1. Eating tomatoes more than two times a week can reduce the risk of prostate cancer by 21 to 43 percent

  1. Cooking tomatoes in oil encourages intestinal absorption and results in a two-to-threefold rise in plasma lycopene concentrations. Tomato sauce is one of the best lycopene sources

  1. Tomato products are beneficial in aggressive cancers that have also spread to other parts of the body.

  1. Lycopene is a powerful inhibitor of the growth of breast and lung cancer cells.

  1. Tomatoes are good for the eyes. Lycopene, the most abundant carotenoid in the blood serum, was found to be the key antioxidant that guards against ARMD ( Age-Related Macular Degeneration), a condition that may cause blindness.

  1. Tomatoes are high in Vitamin A, Vitamin C, Calcium and PotassiumLycopene is an inhibitor to heart disease.

  1. Tomatoes have been found to function as internal Sunscreen, blocking UV rays and protecting skin health.

  2. Foods rich in cooked tomatoes may boost your body's ability to ward off skin damage from the sun's ultraviolet (UV) rays and stave off the effects of aging.

  1. The scientists believe that lycopene neutralizes free radicals that are formed when UV radiation strikes the skin. These free radicals have been linked to cancer and the effects of aging.

  1. The tomato is the world's most popular fruit. And yes, botanically speaking it is a fruit, not a vegetable. But in 1893 the Supreme Court ruled that tomatoes were to be considered vegetables for trade purposes. More than 60 million tons of tomatoes are produced per year, 16 million tons more than the second most popular fruit, the banana. Apples are the third most popular (36 million tons), then oranges (34 million tons) and watermelons (22 million tons).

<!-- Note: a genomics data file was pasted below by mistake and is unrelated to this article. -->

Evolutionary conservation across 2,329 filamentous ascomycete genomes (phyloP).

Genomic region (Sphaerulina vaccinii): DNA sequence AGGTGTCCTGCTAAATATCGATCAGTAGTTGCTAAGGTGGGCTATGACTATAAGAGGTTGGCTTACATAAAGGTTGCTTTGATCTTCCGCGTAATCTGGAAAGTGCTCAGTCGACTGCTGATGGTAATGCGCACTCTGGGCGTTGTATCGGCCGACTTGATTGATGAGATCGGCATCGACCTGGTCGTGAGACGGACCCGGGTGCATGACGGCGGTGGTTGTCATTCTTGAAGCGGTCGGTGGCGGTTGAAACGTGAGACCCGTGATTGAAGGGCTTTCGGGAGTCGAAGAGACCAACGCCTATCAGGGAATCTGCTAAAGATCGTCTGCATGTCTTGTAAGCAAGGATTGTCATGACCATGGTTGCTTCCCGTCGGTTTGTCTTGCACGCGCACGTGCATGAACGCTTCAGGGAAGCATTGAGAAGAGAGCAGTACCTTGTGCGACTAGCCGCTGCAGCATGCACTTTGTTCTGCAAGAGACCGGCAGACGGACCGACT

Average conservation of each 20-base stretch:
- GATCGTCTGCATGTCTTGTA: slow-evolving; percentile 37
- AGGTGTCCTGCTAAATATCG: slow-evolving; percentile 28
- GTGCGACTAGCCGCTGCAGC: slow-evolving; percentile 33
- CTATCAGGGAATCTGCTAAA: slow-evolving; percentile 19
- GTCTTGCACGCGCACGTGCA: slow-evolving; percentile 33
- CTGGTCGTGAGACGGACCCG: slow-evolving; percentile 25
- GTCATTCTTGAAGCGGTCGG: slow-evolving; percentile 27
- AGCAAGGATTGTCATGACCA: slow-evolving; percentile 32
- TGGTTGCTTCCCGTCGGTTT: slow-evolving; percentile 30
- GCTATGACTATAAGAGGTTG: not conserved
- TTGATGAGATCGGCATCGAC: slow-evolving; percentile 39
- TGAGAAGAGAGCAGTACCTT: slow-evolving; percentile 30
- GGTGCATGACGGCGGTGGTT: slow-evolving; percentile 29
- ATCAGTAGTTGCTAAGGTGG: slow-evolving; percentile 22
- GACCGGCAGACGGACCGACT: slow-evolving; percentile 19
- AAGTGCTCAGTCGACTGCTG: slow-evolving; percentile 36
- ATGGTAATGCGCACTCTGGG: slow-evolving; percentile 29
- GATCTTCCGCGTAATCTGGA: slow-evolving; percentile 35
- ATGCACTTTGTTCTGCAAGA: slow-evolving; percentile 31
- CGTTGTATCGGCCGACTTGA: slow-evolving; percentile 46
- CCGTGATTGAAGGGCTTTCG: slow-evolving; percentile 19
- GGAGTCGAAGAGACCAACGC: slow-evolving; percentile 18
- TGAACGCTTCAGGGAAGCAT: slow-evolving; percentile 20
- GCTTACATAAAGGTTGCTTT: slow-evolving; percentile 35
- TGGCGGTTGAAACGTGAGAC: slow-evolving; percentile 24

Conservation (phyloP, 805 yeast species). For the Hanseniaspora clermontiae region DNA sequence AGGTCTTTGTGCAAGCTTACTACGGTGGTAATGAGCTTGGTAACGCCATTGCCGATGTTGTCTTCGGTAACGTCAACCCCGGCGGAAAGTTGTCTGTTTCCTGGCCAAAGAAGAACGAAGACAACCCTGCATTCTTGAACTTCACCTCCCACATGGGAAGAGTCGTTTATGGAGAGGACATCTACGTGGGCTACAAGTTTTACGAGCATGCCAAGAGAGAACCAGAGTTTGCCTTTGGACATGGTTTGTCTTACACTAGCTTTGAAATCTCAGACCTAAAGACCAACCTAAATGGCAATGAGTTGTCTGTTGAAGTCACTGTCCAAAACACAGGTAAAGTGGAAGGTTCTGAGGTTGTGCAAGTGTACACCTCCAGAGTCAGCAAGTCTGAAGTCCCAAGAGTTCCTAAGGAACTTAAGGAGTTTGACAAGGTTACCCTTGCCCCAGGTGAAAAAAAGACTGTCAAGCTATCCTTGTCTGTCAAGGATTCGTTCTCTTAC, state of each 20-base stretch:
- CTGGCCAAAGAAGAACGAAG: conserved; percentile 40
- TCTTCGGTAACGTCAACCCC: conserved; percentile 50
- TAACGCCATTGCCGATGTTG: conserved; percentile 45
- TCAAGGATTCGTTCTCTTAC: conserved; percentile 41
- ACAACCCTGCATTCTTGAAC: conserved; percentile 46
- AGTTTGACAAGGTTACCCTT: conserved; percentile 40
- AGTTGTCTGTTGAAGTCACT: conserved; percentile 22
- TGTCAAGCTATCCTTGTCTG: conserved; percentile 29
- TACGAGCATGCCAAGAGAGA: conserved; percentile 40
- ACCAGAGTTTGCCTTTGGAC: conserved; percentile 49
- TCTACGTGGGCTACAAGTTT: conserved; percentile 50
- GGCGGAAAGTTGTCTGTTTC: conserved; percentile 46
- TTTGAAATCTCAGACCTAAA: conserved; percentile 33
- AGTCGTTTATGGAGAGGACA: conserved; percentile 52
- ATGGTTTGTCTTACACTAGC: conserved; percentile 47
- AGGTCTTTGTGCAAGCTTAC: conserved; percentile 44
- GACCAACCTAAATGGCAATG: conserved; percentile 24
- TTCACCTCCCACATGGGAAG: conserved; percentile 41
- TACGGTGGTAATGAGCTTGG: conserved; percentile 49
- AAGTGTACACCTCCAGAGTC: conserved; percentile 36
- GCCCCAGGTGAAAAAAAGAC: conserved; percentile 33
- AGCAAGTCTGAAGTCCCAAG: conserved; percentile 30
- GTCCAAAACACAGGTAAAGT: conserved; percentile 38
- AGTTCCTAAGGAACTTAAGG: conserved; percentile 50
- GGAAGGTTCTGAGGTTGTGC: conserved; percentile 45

1. Tomatoes were first cultivated in 700 AD by Aztecs and Incas. Explorers returning from Mexico introduced the tomato into Europe, where it was first mentioned in 1556. Some tomato advocates claimed the fruit had aphrodisiac powers and, in fact, French called it "the apple of love," the Germans "the apple of paradise."

  1. Tomatoes are rich in vitamins A and C and fiber, and are cholesterol free. An average size tomato (148 gram, or 5 oz) boasts only 35 calories.

  1. Don't store ripe tomatoes in the fridge. Cold temperatures lessen the flavor in tomatoes. Also, if stored stem down, they will last longer.

  1. The tomato is the fruit of a vine native to South America. By the time European explorers arrived in the New World, the tomato had made its way up into Central America and Mexico. In 1519, Cortez discovered tomatoes growing in Montezuma's gardens and brought seeds back to Europe where they were planted as ornamental curiosities, but not eaten. Like other members of the nightshade family, they were thought to be poisonous.

  1. The English word tomato comes from the Spanish tomatl, first appearing in print in 1595.

  1. Tomatoes made their way to North America with the colonists who first settled in Virginia, yet did not readily gain popularity until the late 19th century.

  1. In 1897, soup mogul Joseph Campbell came out with condensed tomato soup, a move that set the company on the road to wealth as well as further endearing the tomato to the general public.

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